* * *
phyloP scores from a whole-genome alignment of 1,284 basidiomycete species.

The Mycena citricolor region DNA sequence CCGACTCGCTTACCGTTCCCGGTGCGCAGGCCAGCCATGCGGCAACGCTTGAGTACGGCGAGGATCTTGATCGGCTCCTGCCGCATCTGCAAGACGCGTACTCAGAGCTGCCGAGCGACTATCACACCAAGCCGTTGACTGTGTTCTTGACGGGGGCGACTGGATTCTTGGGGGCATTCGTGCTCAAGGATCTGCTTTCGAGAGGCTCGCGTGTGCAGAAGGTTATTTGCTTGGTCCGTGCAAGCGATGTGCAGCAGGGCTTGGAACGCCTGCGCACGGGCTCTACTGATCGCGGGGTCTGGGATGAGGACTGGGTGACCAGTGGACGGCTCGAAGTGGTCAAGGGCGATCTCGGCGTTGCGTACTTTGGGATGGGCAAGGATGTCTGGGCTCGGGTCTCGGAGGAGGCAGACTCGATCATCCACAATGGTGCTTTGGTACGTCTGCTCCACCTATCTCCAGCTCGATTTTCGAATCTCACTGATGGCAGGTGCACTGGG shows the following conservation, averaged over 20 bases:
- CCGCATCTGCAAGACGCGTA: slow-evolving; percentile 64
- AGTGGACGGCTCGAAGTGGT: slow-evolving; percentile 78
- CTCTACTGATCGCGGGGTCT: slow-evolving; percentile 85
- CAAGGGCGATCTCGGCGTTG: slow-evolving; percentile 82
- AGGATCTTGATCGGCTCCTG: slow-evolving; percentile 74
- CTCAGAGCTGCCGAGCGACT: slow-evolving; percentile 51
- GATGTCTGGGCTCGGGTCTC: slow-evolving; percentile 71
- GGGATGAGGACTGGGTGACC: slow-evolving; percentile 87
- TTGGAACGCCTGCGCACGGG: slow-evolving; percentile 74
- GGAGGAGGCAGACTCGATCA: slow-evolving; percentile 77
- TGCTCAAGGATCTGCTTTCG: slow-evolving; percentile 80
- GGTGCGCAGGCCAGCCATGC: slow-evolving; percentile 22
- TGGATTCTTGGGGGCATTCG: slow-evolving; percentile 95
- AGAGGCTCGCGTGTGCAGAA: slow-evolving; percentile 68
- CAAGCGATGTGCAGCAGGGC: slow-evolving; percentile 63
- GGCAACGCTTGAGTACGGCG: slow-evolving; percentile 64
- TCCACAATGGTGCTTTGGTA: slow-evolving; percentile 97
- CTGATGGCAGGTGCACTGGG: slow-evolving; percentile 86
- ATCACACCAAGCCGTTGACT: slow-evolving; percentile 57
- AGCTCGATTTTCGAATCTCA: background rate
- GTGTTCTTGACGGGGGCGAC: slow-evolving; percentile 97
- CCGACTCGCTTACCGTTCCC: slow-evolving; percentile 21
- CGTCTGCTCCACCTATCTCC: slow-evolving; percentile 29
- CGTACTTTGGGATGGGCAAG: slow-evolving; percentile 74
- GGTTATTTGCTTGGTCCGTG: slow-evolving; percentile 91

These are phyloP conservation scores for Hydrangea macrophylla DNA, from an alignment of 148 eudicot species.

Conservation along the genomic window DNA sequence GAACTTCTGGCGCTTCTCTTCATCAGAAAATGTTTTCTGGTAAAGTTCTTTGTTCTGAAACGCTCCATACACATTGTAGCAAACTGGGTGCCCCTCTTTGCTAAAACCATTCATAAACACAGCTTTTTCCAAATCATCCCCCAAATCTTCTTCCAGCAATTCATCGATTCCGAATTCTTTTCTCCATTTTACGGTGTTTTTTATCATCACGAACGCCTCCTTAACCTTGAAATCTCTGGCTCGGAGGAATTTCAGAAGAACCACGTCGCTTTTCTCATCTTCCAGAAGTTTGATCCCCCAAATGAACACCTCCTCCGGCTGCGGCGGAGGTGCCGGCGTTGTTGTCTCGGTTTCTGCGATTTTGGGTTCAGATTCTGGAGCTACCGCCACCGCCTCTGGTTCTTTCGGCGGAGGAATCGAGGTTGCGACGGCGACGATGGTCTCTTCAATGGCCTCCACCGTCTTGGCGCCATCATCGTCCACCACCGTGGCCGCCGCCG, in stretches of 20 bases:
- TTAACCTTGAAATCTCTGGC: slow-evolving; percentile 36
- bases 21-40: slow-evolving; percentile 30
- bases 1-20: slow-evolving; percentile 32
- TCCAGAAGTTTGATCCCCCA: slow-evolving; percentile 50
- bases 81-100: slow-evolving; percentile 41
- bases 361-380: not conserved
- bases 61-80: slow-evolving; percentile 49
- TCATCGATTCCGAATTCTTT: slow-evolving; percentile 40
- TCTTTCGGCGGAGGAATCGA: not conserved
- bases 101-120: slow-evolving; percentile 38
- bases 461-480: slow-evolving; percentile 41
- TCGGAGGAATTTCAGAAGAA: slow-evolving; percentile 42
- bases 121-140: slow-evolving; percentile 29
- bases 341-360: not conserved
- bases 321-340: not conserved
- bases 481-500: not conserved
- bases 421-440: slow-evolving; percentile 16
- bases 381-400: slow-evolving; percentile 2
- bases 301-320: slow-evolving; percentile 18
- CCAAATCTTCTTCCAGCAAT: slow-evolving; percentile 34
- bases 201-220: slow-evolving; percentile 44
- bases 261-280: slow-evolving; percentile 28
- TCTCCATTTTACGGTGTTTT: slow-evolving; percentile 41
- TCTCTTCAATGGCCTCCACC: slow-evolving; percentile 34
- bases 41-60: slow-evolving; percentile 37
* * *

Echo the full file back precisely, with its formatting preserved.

phyloP scores from a whole-genome alignment of 1,284 basidiomycete species.

The Mycena citricolor region DNA sequence CCGACTCGCTTACCGTTCCCGGTGCGCAGGCCAGCCATGCGGCAACGCTTGAGTACGGCGAGGATCTTGATCGGCTCCTGCCGCATCTGCAAGACGCGTACTCAGAGCTGCCGAGCGACTATCACACCAAGCCGTTGACTGTGTTCTTGACGGGGGCGACTGGATTCTTGGGGGCATTCGTGCTCAAGGATCTGCTTTCGAGAGGCTCGCGTGTGCAGAAGGTTATTTGCTTGGTCCGTGCAAGCGATGTGCAGCAGGGCTTGGAACGCCTGCGCACGGGCTCTACTGATCGCGGGGTCTGGGATGAGGACTGGGTGACCAGTGGACGGCTCGAAGTGGTCAAGGGCGATCTCGGCGTTGCGTACTTTGGGATGGGCAAGGATGTCTGGGCTCGGGTCTCGGAGGAGGCAGACTCGATCATCCACAATGGTGCTTTGGTACGTCTGCTCCACCTATCTCCAGCTCGATTTTCGAATCTCACTGATGGCAGGTGCACTGGG shows the following conservation, averaged over 20 bases:
- CCGCATCTGCAAGACGCGTA: slow-evolving; percentile 64
- AGTGGACGGCTCGAAGTGGT: slow-evolving; percentile 78
- CTCTACTGATCGCGGGGTCT: slow-evolving; percentile 85
- CAAGGGCGATCTCGGCGTTG: slow-evolving; percentile 82
- AGGATCTTGATCGGCTCCTG: slow-evolving; percentile 74
- CTCAGAGCTGCCGAGCGACT: slow-evolving; percentile 51
- GATGTCTGGGCTCGGGTCTC: slow-evolving; percentile 71
- GGGATGAGGACTGGGTGACC: slow-evolving; percentile 87
- TTGGAACGCCTGCGCACGGG: slow-evolving; percentile 74
- GGAGGAGGCAGACTCGATCA: slow-evolving; percentile 77
- TGCTCAAGGATCTGCTTTCG: slow-evolving; percentile 80
- GGTGCGCAGGCCAGCCATGC: slow-evolving; percentile 22
- TGGATTCTTGGGGGCATTCG: slow-evolving; percentile 95
- AGAGGCTCGCGTGTGCAGAA: slow-evolving; percentile 68
- CAAGCGATGTGCAGCAGGGC: slow-evolving; percentile 63
- GGCAACGCTTGAGTACGGCG: slow-evolving; percentile 64
- TCCACAATGGTGCTTTGGTA: slow-evolving; percentile 97
- CTGATGGCAGGTGCACTGGG: slow-evolving; percentile 86
- ATCACACCAAGCCGTTGACT: slow-evolving; percentile 57
- AGCTCGATTTTCGAATCTCA: background rate
- GTGTTCTTGACGGGGGCGAC: slow-evolving; percentile 97
- CCGACTCGCTTACCGTTCCC: slow-evolving; percentile 21
- CGTCTGCTCCACCTATCTCC: slow-evolving; percentile 29
- CGTACTTTGGGATGGGCAAG: slow-evolving; percentile 74
- GGTTATTTGCTTGGTCCGTG: slow-evolving; percentile 91

These are phyloP conservation scores for Hydrangea macrophylla DNA, from an alignment of 148 eudicot species.

Conservation along the genomic window DNA sequence GAACTTCTGGCGCTTCTCTTCATCAGAAAATGTTTTCTGGTAAAGTTCTTTGTTCTGAAACGCTCCATACACATTGTAGCAAACTGGGTGCCCCTCTTTGCTAAAACCATTCATAAACACAGCTTTTTCCAAATCATCCCCCAAATCTTCTTCCAGCAATTCATCGATTCCGAATTCTTTTCTCCATTTTACGGTGTTTTTTATCATCACGAACGCCTCCTTAACCTTGAAATCTCTGGCTCGGAGGAATTTCAGAAGAACCACGTCGCTTTTCTCATCTTCCAGAAGTTTGATCCCCCAAATGAACACCTCCTCCGGCTGCGGCGGAGGTGCCGGCGTTGTTGTCTCGGTTTCTGCGATTTTGGGTTCAGATTCTGGAGCTACCGCCACCGCCTCTGGTTCTTTCGGCGGAGGAATCGAGGTTGCGACGGCGACGATGGTCTCTTCAATGGCCTCCACCGTCTTGGCGCCATCATCGTCCACCACCGTGGCCGCCGCCG, in stretches of 20 bases:
- TTAACCTTGAAATCTCTGGC: slow-evolving; percentile 36
- bases 21-40: slow-evolving; percentile 30
- bases 1-20: slow-evolving; percentile 32
- TCCAGAAGTTTGATCCCCCA: slow-evolving; percentile 50
- bases 81-100: slow-evolving; percentile 41
- bases 361-380: not conserved
- bases 61-80: slow-evolving; percentile 49
- TCATCGATTCCGAATTCTTT: slow-evolving; percentile 40
- TCTTTCGGCGGAGGAATCGA: not conserved
- bases 101-120: slow-evolving; percentile 38
- bases 461-480: slow-evolving; percentile 41
- TCGGAGGAATTTCAGAAGAA: slow-evolving; percentile 42
- bases 121-140: slow-evolving; percentile 29
- bases 341-360: not conserved
- bases 321-340: not conserved
- bases 481-500: not conserved
- bases 421-440: slow-evolving; percentile 16
- bases 381-400: slow-evolving; percentile 2
- bases 301-320: slow-evolving; percentile 18
- CCAAATCTTCTTCCAGCAAT: slow-evolving; percentile 34
- bases 201-220: slow-evolving; percentile 44
- bases 261-280: slow-evolving; percentile 28
- TCTCCATTTTACGGTGTTTT: slow-evolving; percentile 41
- TCTCTTCAATGGCCTCCACC: slow-evolving; percentile 34
- bases 41-60: slow-evolving; percentile 37